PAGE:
Southampton BASIC System
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Southampton BASIC System (SOBS} was a dialect of the BASIC programming language developed for and used on ICT 1900 series computers in the late 60s and early 70s; it was implemented under the MINIMOP operating system at the University of Southampton.^{[1]}
It was operated from a teletype terminal.
Contents 
Language characteristics
In common with many early implementations of BASIC, SOBS needed lines to have line numbers, both to allow a user to add new lines to the program in the desired place and also as targets for GOTO
and GOSUB
statements. A RENUMBER
facility was available to allow for sections of the code to be renumbered, by default in increments of 10, to allow more space in the middle of a program.
Other than line numbers, all numeric values were represented internally as floating point.
Statements
The language had relatively few statements by comparison with modern programming languages:
Statement  Purpose 

DATA
 Stored data for READ ing into variables at runtime

DIM var(size)...
 Dimension an array. One, two and threedimensional arrays were supported. 
END
 Halt execution of the program. 
FOR var=start TO end [STEP incr]
 Perform a set of statements repeatedly for varying values of var 
GOSUB line
 Call a subroutine at a given line number; flow would return to the next statement when a RETURN was executed.

GOTO line
 Unconditional branch to a given line number. 
IF expr THEN line [ELSE line]
 Conditionally branch. The THEN and ELSE parts could only give line numbers to go to.

INPUT var
 Prompt the user for input data 
LET var=expr
 Assign a value to a variable. Unlike many modern dialects of BASIC, LET was not an optional word.

NEXT var
 Perform the next iteration of a FOR loop.

PRINT
 Output to the teletype 
READ var...
 Read data from DATA statements into variables

REM
 Short for REM ark, this allowed for a comment to be placed on a line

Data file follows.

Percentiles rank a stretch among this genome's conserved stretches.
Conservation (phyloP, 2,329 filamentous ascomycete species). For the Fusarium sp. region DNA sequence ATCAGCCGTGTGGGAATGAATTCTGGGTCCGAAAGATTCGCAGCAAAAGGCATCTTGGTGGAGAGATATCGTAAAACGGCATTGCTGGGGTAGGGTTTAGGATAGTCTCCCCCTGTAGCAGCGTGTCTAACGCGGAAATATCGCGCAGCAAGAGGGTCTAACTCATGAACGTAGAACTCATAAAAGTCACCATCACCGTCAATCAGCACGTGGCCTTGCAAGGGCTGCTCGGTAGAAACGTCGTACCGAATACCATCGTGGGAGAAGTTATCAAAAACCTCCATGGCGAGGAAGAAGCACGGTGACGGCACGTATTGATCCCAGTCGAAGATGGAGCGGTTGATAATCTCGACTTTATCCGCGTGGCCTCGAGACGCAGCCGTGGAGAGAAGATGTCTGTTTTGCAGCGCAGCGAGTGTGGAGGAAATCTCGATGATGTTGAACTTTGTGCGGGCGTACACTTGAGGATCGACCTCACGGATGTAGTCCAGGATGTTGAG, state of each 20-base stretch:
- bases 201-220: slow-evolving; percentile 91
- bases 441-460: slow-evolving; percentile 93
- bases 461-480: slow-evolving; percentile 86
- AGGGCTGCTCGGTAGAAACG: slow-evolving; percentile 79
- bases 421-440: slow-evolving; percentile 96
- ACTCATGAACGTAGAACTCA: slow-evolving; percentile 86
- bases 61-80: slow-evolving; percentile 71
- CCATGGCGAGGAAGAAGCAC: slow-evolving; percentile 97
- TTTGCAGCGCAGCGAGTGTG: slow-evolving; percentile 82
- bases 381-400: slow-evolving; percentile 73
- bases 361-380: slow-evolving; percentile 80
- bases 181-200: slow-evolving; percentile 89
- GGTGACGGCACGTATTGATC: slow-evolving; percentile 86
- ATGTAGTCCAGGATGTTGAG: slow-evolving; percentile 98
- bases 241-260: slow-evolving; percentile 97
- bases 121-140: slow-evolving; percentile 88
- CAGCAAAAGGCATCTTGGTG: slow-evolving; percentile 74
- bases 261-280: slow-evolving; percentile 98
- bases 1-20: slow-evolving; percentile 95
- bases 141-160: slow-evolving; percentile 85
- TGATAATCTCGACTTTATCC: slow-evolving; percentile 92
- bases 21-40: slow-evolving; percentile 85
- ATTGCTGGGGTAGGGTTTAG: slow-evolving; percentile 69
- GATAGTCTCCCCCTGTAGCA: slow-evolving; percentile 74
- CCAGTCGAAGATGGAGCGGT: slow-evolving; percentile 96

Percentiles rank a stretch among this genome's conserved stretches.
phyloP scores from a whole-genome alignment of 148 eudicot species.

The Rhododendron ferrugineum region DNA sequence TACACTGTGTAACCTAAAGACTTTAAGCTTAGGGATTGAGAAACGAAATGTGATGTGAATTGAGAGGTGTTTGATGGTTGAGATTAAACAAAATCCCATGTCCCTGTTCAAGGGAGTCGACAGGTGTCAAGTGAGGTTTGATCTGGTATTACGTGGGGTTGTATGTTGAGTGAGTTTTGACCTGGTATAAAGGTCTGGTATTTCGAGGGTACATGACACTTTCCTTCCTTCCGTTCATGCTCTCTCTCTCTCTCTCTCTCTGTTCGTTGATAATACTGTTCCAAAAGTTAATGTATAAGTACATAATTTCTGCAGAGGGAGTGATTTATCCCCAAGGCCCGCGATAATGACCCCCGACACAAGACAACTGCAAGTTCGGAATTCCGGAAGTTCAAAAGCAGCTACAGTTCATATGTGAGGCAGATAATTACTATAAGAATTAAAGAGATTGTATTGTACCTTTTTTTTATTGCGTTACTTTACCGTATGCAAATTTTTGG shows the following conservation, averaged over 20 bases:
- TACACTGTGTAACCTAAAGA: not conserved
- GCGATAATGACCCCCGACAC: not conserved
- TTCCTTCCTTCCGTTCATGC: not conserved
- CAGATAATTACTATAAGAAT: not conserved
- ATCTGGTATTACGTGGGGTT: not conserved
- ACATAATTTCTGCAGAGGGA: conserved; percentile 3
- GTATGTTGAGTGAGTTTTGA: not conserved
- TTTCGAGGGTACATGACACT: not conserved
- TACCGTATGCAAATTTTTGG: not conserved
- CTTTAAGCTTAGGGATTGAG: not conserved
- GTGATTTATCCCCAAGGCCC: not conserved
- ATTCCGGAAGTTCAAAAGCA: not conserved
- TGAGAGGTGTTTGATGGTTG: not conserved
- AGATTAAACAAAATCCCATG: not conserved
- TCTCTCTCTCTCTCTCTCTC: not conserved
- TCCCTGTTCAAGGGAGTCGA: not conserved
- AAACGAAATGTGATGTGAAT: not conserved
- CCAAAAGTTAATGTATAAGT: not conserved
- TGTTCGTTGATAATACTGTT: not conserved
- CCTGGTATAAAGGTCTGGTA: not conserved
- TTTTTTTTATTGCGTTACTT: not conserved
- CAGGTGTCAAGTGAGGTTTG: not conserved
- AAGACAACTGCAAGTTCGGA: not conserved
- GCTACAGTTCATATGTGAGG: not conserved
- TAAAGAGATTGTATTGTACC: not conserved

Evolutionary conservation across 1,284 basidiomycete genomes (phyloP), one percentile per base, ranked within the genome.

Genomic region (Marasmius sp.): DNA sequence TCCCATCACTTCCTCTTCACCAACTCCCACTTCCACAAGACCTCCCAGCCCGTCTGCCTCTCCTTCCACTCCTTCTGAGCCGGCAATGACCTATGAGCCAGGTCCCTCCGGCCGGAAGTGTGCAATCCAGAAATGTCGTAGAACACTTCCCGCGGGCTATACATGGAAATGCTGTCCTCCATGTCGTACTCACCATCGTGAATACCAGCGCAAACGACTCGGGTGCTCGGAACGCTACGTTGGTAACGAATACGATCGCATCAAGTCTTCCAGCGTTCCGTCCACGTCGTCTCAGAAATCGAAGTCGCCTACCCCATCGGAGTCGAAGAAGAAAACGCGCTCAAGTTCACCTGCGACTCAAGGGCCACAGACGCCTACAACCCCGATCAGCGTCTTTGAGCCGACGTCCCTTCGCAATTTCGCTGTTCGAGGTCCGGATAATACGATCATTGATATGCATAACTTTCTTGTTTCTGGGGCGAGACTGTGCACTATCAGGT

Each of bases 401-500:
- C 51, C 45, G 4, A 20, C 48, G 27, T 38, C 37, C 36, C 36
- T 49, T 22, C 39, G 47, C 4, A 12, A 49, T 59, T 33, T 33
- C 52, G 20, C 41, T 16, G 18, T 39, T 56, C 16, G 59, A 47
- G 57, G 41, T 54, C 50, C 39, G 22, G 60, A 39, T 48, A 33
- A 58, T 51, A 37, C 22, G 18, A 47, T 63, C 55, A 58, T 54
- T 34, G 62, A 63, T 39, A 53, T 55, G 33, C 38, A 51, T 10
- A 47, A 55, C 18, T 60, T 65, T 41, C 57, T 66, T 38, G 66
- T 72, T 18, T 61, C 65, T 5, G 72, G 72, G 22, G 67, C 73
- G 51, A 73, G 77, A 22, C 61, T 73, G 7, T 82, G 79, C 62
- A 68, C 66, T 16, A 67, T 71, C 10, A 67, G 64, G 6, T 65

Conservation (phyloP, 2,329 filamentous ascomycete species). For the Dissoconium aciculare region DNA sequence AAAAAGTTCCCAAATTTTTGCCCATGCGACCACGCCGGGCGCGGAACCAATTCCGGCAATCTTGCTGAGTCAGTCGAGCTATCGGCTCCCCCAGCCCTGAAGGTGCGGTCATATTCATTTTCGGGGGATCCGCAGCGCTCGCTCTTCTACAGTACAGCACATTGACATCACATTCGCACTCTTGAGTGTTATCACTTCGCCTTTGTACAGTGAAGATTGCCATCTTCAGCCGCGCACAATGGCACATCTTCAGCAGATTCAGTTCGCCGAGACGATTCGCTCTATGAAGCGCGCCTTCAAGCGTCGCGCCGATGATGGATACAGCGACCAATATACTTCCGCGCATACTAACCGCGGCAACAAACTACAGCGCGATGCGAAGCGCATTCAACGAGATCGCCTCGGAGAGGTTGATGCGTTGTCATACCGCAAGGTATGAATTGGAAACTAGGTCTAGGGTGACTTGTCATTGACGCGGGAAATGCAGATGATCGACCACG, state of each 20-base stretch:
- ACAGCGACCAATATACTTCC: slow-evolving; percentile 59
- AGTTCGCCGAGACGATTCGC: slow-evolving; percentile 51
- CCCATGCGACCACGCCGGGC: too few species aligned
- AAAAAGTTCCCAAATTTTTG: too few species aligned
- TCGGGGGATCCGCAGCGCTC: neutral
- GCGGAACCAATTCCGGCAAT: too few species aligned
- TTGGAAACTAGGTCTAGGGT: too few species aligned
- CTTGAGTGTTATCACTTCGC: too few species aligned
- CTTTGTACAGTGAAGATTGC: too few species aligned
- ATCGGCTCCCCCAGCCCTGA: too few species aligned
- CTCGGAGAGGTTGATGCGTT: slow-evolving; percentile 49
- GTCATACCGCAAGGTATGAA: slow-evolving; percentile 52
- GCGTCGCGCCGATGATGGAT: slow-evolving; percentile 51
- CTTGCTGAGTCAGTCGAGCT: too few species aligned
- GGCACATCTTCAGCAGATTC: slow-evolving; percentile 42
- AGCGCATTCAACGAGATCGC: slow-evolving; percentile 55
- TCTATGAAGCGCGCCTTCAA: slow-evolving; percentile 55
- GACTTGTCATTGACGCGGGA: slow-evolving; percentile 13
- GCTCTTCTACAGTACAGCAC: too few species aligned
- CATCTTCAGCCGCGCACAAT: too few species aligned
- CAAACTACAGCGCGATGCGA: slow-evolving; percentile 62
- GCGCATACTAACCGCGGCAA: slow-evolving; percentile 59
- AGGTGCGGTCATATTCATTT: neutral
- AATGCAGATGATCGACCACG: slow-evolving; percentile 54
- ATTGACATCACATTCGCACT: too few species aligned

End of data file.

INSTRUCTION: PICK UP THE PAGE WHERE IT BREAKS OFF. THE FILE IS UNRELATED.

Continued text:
RESTORE [line]
 Reset the READ pointer in order to reread DATA

RETURN
 Return to the line following a GOSUB .

Note in particular the lack of a WHILE
like statement; FOR
was the only looping construct available to programmers.
Variables
Variable names for numeric values were either a single letter, or a single letter followed by a single numeric digit, thus allowing for 286 discreet variables in total. Strings were supported; variable names for them had the same restriction but were followed by a pound (£
) symbol.
Functions
A limited number of numeric functions were provided, all of which took one numeric parameter:
Function  Function(<math>x</math>) returned 

SIN
 <math>\sin x</math> 
COS
 <math>\cos x</math> 
ATN
 <math>\arctan x</math> 
SQR
 <math>\sqrt{x}</math> 
LOG
 <math>\log x</math> 
EXP
 <math>e^x</math> 
INT
 The largest integer not greater than <math>x</math> 
SGN
 −1, 0, or 1, depending on whether <math>x</math> was less than, equal to, or greater than zero 
ABS
 <math>x</math> if <math>x</math> was negative, otherwise <math>x</math> 
Support for strings was more limited, with only one function, LEN
, which returned the length of the string parameter. Substrings were supported with square brackets, so A£[2,3]
referred to the substring of the string A£
from the 2nd character to the 3rd character inclusive, so
10 LET A£ = "FOO" 20 PRINT A£[2,3]
would print OO
This syntax was also supported on the lefthand side of an assignment, so
10 LET A£ = "FOO" 20 LET A£[2,2] = "BAR" 30 PRINT A£
would print FBARO
Arrays
Support for handling arrays of data was relatively strong, with MAT
statements able to read an entire array from DATA
statements, and perform useful matrix operations such as matrix addition, matrix subtraction, matrix multiplication, and finding the inverse matrix for a square matrix.
Example:
10 DIM A(3,3) 20 MAT READ A 30 DATA 1,1,2,1,0,2,0,2,1 40 DIM B(3,3) 50 MAT READ B 60 DATA 0,0,1,0,1,0,1,0,0 70 DIM C(3,3),D(3,3) 80 MAT C=A*B 90 MAT D=INV(C) 100 MAT PRINT D,
A is read from the first DATA statement
 <math>\begin{pmatrix}
1 & 1 & 2 \\ 1 & 0 & 2 \\ 0 & 2 & 1 \end{pmatrix}</math> 
B is read from the second DATA statement
 <math>\begin{pmatrix}
0 & 0 & 1 \\ 0 & 1 & 0 \\ 1 & 0 & 0 \end{pmatrix}</math> 
C is calculated by multiplying A and B
 <math>\begin{pmatrix}
2 & 1 & 1 \\ 2 & 0 & 1 \\ 1 & 2 & 0 \end{pmatrix}</math> 
D is calculated as the inverse of C
 <math>\begin{pmatrix}
2 & 2 & 1 \\ 1 & 1 & 0 \\ 4 & 3 & 2 \end{pmatrix}</math> 
The output would be
2 2 1 1 1 0 4 3 2
Debugging
File:Wiki letter w.svg  This section requires expansion. 
SOBS had primitive debugging capabilities, limited mostly to the TRACE
statement. TRACE ON
would cause the interpreter to print each line number as it was executed.
References
 ↑ Rees, M.J.; Oppenheimer, A.W. (21 January 1977). "SOBS  an incremental BASIC system". Software. Wiley InterScience. doi:. http://www3.interscience.wiley.com/journal/113444749/abstract?CRETRY=1&SRETRY=0. Retrieved 18 May 2009.